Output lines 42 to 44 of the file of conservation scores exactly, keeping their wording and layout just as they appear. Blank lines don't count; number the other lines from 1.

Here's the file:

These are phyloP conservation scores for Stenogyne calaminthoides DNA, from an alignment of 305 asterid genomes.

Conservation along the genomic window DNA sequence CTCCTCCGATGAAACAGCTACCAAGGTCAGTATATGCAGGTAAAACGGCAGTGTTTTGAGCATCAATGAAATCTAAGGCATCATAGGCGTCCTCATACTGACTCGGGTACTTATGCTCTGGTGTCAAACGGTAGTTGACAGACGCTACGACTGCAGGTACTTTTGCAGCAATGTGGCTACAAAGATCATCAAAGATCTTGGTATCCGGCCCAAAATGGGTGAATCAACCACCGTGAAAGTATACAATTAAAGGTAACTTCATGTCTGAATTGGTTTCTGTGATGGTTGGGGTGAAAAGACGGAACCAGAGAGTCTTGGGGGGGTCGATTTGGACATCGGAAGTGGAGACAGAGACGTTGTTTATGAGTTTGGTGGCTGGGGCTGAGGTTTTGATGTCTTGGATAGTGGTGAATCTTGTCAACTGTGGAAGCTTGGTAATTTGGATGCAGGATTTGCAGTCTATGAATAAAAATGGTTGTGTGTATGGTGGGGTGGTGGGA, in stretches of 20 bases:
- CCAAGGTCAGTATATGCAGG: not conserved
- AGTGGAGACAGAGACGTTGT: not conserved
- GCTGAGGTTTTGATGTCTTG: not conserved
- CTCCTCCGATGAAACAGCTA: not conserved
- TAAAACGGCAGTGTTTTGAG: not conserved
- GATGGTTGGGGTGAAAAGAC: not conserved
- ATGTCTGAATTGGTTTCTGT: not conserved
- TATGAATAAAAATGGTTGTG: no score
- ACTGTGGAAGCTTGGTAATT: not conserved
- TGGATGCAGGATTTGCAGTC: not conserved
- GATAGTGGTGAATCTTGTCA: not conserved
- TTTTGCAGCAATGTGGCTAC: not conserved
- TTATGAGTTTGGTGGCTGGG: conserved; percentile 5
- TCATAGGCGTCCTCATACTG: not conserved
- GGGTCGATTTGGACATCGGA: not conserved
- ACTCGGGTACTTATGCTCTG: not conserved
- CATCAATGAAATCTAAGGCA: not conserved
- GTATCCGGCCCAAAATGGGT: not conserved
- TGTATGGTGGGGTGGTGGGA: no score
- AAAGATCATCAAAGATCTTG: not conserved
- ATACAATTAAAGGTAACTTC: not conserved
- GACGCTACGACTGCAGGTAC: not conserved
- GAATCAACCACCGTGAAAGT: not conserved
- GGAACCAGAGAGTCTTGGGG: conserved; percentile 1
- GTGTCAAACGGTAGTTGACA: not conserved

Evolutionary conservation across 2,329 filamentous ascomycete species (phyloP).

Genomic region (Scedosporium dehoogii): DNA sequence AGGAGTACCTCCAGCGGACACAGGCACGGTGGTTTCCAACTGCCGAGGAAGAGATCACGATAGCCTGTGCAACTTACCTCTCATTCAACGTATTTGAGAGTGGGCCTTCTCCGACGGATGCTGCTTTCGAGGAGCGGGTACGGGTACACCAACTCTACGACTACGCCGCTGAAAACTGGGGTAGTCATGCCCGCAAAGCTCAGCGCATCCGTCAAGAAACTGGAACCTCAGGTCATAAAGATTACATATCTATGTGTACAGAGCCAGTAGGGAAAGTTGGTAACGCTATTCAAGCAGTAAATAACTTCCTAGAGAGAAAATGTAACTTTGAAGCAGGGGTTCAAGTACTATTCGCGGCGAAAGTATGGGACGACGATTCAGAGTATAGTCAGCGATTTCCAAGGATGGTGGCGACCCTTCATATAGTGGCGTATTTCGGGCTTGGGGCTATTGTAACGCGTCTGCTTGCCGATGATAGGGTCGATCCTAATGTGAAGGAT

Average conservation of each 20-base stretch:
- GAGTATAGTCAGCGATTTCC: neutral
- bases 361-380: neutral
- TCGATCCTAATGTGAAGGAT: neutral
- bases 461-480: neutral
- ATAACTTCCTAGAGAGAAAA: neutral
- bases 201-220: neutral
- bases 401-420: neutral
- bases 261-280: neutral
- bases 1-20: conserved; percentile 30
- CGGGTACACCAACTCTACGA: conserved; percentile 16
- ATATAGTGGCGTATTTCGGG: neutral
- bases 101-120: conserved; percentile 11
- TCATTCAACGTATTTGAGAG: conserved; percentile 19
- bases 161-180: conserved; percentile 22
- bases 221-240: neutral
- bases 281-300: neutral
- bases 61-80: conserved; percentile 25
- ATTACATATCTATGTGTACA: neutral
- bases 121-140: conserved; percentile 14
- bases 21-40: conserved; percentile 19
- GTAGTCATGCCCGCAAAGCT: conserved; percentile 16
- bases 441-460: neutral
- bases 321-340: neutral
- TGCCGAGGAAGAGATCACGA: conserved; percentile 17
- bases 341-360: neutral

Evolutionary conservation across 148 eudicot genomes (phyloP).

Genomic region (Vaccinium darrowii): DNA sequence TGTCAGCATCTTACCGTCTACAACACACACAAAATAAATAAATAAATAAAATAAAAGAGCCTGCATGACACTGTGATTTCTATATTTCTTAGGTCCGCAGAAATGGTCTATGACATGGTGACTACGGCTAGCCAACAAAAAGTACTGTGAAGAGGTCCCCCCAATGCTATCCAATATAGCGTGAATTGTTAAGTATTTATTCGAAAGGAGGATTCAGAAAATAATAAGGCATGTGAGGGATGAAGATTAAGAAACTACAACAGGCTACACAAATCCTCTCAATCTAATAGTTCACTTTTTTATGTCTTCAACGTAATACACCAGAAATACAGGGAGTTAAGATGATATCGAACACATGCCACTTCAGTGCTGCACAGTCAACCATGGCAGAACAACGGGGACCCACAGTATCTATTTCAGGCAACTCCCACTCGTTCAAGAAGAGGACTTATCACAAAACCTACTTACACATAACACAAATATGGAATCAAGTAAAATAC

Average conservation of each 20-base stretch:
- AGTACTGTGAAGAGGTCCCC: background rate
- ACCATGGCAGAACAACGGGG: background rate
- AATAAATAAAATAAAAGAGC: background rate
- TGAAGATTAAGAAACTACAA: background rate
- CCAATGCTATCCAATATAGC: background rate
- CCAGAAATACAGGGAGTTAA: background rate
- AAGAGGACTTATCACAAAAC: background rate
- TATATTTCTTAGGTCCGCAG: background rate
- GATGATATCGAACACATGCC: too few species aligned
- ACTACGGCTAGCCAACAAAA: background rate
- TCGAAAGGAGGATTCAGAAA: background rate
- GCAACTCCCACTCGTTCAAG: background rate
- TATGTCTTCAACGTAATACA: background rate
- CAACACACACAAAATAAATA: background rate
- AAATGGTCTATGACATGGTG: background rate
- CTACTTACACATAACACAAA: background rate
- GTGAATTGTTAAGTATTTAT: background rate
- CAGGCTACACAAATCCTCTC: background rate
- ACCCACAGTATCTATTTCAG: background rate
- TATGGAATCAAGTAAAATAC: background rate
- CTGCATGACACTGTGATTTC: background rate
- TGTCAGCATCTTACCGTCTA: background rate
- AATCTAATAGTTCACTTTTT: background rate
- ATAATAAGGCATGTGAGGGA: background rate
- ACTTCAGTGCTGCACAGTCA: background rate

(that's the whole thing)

- bases 101-120: conserved; percentile 11
- TCATTCAACGTATTTGAGAG: conserved; percentile 19
- bases 161-180: conserved; percentile 22